You Should Never Put Wet Food On The Grill. Here's Why

Grilling season is either a cause for celebration or a time when less-adept grillers groan at the prospects of eating charred meats with a funky, lighter-fluid-like taste to them. While we can't hold your hand through the entire grilling process, we can offer some basic tips that will help improve your grilling game and give you the perfectly seared meats you strive for. Who knows, maybe this is your year.

One of the key parts of grilling (especially if you're trying to sear those steaks or burgers) is to make sure your grill is hot enough, according to Cutco. If you're using a charcoal grill, let it heat up for about 20 minutes before you cook anything on it. If you're cooking with gas (pun intended), make sure it's nice and hot in there before you toss anything on. Another great way to maximize your flavor and sear is to make sure your food is completely dry rather than wet when you put it on the grill.

Putting wet food on the grill can negate the searing effect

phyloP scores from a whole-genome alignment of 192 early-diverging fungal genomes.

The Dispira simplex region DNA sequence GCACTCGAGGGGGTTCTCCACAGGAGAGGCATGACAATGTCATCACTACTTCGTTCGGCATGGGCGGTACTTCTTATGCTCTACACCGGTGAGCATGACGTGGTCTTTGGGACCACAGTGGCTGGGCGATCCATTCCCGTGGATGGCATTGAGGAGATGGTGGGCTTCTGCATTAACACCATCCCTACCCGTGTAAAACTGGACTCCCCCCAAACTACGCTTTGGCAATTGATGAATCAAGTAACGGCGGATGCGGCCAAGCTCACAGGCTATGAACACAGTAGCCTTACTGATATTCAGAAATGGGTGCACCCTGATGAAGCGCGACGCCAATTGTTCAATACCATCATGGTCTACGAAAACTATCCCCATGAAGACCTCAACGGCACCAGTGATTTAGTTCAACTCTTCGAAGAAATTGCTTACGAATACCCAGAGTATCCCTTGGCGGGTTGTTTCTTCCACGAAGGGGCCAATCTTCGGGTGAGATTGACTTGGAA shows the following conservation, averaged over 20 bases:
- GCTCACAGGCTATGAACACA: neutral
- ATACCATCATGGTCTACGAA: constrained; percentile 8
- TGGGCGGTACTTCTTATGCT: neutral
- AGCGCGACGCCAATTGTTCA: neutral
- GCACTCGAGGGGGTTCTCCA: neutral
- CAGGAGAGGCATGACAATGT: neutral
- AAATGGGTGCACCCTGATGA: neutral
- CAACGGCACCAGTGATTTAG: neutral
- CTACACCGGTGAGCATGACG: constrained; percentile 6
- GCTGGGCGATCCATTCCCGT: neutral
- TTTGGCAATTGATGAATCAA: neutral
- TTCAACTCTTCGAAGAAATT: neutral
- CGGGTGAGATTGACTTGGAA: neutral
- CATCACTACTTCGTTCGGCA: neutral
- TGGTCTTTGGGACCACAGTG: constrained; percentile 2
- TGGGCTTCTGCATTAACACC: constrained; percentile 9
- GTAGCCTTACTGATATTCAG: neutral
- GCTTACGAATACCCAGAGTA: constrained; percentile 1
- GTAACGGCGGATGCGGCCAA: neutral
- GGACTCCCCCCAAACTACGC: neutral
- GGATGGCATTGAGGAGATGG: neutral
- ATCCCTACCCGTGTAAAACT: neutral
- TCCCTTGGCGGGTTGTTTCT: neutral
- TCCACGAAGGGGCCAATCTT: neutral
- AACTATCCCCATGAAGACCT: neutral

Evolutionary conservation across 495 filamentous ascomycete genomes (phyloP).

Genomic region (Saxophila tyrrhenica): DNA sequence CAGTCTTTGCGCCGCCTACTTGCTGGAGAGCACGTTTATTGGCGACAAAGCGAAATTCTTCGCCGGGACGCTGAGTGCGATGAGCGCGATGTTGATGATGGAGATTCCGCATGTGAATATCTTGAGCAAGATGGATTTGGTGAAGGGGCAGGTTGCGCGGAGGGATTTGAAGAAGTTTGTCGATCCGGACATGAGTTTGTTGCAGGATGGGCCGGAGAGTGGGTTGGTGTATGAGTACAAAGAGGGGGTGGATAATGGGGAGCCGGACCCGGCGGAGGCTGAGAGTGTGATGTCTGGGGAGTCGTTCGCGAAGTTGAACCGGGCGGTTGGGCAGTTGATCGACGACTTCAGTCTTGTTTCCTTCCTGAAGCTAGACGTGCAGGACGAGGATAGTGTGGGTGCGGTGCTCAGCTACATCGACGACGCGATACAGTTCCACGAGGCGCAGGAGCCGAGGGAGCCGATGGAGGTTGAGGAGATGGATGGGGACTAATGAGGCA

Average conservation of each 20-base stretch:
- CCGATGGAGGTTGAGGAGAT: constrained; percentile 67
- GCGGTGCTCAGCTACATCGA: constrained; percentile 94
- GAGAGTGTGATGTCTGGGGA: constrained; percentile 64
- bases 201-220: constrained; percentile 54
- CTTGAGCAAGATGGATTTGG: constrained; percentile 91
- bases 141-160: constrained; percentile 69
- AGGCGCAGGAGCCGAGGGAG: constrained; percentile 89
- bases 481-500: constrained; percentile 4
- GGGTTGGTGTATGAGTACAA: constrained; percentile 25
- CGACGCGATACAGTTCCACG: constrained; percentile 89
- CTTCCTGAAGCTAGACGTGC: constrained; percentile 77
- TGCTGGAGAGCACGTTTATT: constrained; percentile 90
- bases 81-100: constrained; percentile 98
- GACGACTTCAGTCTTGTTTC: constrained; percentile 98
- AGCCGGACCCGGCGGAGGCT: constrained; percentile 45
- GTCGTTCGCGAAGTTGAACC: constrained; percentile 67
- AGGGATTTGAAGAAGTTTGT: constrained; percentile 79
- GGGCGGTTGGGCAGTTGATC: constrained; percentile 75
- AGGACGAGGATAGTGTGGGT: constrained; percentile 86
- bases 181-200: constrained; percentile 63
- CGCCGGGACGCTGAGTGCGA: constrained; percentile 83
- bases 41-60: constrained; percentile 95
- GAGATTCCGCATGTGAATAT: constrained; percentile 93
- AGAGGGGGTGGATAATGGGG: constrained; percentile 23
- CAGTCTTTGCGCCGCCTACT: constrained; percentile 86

The reasoning behind the aversion to putting wet food on the grill comes down to the basic science of heat. According to Cutco, the Maillard reaction doesn't start happening until the food hits 250 F, and if it's wet prior to that, you'll be steaming your food until it reaches that temperature. "Dry food means better browning, which means better flavor," explains the site. The browning is where the delicious seasoned crust on meats comes from, or the beautiful blister on vegetables. If you reduce this effect, you're left with lackluster food that may as well not have been grilled at all.

CNN backs this information, saying that the golden color you crave on your grilled meats and vegetables won't happen if there's moisture. All you need to do is make sure you're patting your vegetables dry after you rinse them, or making sure to totally dry the steaks when they're pulled from their marinating bag. This is as easy as blotting them with a paper towel before they hit the grill.